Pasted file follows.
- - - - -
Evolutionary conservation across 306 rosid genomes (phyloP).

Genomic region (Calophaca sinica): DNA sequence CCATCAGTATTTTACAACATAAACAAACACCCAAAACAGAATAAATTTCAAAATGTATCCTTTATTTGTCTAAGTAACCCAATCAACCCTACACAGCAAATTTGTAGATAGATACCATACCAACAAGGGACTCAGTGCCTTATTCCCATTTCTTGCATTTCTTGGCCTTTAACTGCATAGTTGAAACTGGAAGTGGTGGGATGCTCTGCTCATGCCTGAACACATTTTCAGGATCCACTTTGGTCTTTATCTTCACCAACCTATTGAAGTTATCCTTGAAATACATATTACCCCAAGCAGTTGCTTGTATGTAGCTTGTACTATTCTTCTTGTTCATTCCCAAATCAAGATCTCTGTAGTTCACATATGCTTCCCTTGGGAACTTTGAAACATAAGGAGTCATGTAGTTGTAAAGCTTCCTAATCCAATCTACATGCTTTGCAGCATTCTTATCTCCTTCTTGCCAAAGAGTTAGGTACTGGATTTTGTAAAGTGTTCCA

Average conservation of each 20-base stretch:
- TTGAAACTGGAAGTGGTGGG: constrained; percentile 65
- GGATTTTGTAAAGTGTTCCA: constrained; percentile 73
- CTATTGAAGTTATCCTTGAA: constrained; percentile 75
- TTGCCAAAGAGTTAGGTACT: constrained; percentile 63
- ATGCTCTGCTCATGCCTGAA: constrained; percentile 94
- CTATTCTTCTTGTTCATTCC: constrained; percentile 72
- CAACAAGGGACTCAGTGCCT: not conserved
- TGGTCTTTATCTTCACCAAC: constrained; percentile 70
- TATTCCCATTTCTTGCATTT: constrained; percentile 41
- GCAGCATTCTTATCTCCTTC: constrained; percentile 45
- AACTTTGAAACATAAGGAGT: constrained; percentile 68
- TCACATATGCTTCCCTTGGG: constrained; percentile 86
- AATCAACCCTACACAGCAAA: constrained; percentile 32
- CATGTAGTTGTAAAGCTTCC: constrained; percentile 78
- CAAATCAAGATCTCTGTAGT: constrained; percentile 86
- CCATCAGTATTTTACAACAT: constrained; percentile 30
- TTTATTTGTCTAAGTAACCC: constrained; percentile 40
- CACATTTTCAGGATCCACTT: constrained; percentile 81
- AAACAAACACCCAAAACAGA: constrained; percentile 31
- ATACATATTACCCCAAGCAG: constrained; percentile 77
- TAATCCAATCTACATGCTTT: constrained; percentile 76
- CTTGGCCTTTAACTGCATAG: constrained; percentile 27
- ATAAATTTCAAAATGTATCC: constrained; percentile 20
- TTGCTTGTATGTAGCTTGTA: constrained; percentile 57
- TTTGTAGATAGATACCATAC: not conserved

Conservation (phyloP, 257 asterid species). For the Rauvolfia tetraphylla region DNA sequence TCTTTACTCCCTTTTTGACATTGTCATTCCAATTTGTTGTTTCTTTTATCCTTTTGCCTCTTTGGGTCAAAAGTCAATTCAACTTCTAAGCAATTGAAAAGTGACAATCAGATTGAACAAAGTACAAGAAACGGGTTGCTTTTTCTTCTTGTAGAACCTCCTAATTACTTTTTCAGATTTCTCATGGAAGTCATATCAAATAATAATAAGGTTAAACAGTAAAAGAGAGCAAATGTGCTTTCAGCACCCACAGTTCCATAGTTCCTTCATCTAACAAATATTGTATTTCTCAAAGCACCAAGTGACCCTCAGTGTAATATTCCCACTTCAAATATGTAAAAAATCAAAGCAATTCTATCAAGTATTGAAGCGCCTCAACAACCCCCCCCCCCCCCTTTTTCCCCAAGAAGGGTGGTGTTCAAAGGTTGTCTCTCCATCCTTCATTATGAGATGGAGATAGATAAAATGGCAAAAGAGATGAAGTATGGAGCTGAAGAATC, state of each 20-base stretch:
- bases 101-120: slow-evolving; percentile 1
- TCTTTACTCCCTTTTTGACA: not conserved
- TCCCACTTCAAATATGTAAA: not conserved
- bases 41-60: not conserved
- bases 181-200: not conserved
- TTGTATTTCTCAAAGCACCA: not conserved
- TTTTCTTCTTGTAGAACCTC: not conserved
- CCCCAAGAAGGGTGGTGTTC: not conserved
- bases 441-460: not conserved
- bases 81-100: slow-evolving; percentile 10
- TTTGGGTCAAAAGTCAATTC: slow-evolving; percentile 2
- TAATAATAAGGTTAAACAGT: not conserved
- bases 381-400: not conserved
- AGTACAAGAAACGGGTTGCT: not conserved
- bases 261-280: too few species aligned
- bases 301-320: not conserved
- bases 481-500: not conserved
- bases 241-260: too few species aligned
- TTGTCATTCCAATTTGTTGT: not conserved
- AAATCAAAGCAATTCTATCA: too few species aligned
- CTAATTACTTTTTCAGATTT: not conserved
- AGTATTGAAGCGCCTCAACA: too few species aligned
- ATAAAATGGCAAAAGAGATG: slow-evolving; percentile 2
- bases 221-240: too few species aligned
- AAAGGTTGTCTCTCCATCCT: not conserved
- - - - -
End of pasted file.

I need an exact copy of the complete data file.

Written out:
Evolutionary conservation across 306 rosid genomes (phyloP).

Genomic region (Calophaca sinica): DNA sequence CCATCAGTATTTTACAACATAAACAAACACCCAAAACAGAATAAATTTCAAAATGTATCCTTTATTTGTCTAAGTAACCCAATCAACCCTACACAGCAAATTTGTAGATAGATACCATACCAACAAGGGACTCAGTGCCTTATTCCCATTTCTTGCATTTCTTGGCCTTTAACTGCATAGTTGAAACTGGAAGTGGTGGGATGCTCTGCTCATGCCTGAACACATTTTCAGGATCCACTTTGGTCTTTATCTTCACCAACCTATTGAAGTTATCCTTGAAATACATATTACCCCAAGCAGTTGCTTGTATGTAGCTTGTACTATTCTTCTTGTTCATTCCCAAATCAAGATCTCTGTAGTTCACATATGCTTCCCTTGGGAACTTTGAAACATAAGGAGTCATGTAGTTGTAAAGCTTCCTAATCCAATCTACATGCTTTGCAGCATTCTTATCTCCTTCTTGCCAAAGAGTTAGGTACTGGATTTTGTAAAGTGTTCCA

Average conservation of each 20-base stretch:
- TTGAAACTGGAAGTGGTGGG: constrained; percentile 65
- GGATTTTGTAAAGTGTTCCA: constrained; percentile 73
- CTATTGAAGTTATCCTTGAA: constrained; percentile 75
- TTGCCAAAGAGTTAGGTACT: constrained; percentile 63
- ATGCTCTGCTCATGCCTGAA: constrained; percentile 94
- CTATTCTTCTTGTTCATTCC: constrained; percentile 72
- CAACAAGGGACTCAGTGCCT: not conserved
- TGGTCTTTATCTTCACCAAC: constrained; percentile 70
- TATTCCCATTTCTTGCATTT: constrained; percentile 41
- GCAGCATTCTTATCTCCTTC: constrained; percentile 45
- AACTTTGAAACATAAGGAGT: constrained; percentile 68
- TCACATATGCTTCCCTTGGG: constrained; percentile 86
- AATCAACCCTACACAGCAAA: constrained; percentile 32
- CATGTAGTTGTAAAGCTTCC: constrained; percentile 78
- CAAATCAAGATCTCTGTAGT: constrained; percentile 86
- CCATCAGTATTTTACAACAT: constrained; percentile 30
- TTTATTTGTCTAAGTAACCC: constrained; percentile 40
- CACATTTTCAGGATCCACTT: constrained; percentile 81
- AAACAAACACCCAAAACAGA: constrained; percentile 31
- ATACATATTACCCCAAGCAG: constrained; percentile 77
- TAATCCAATCTACATGCTTT: constrained; percentile 76
- CTTGGCCTTTAACTGCATAG: constrained; percentile 27
- ATAAATTTCAAAATGTATCC: constrained; percentile 20
- TTGCTTGTATGTAGCTTGTA: constrained; percentile 57
- TTTGTAGATAGATACCATAC: not conserved

Conservation (phyloP, 257 asterid species). For the Rauvolfia tetraphylla region DNA sequence TCTTTACTCCCTTTTTGACATTGTCATTCCAATTTGTTGTTTCTTTTATCCTTTTGCCTCTTTGGGTCAAAAGTCAATTCAACTTCTAAGCAATTGAAAAGTGACAATCAGATTGAACAAAGTACAAGAAACGGGTTGCTTTTTCTTCTTGTAGAACCTCCTAATTACTTTTTCAGATTTCTCATGGAAGTCATATCAAATAATAATAAGGTTAAACAGTAAAAGAGAGCAAATGTGCTTTCAGCACCCACAGTTCCATAGTTCCTTCATCTAACAAATATTGTATTTCTCAAAGCACCAAGTGACCCTCAGTGTAATATTCCCACTTCAAATATGTAAAAAATCAAAGCAATTCTATCAAGTATTGAAGCGCCTCAACAACCCCCCCCCCCCCCTTTTTCCCCAAGAAGGGTGGTGTTCAAAGGTTGTCTCTCCATCCTTCATTATGAGATGGAGATAGATAAAATGGCAAAAGAGATGAAGTATGGAGCTGAAGAATC, state of each 20-base stretch:
- bases 101-120: slow-evolving; percentile 1
- TCTTTACTCCCTTTTTGACA: not conserved
- TCCCACTTCAAATATGTAAA: not conserved
- bases 41-60: not conserved
- bases 181-200: not conserved
- TTGTATTTCTCAAAGCACCA: not conserved
- TTTTCTTCTTGTAGAACCTC: not conserved
- CCCCAAGAAGGGTGGTGTTC: not conserved
- bases 441-460: not conserved
- bases 81-100: slow-evolving; percentile 10
- TTTGGGTCAAAAGTCAATTC: slow-evolving; percentile 2
- TAATAATAAGGTTAAACAGT: not conserved
- bases 381-400: not conserved
- AGTACAAGAAACGGGTTGCT: not conserved
- bases 261-280: too few species aligned
- bases 301-320: not conserved
- bases 481-500: not conserved
- bases 241-260: too few species aligned
- TTGTCATTCCAATTTGTTGT: not conserved
- AAATCAAAGCAATTCTATCA: too few species aligned
- CTAATTACTTTTTCAGATTT: not conserved
- AGTATTGAAGCGCCTCAACA: too few species aligned
- ATAAAATGGCAAAAGAGATG: slow-evolving; percentile 2
- bases 221-240: too few species aligned
- AAAGGTTGTCTCTCCATCCT: not conserved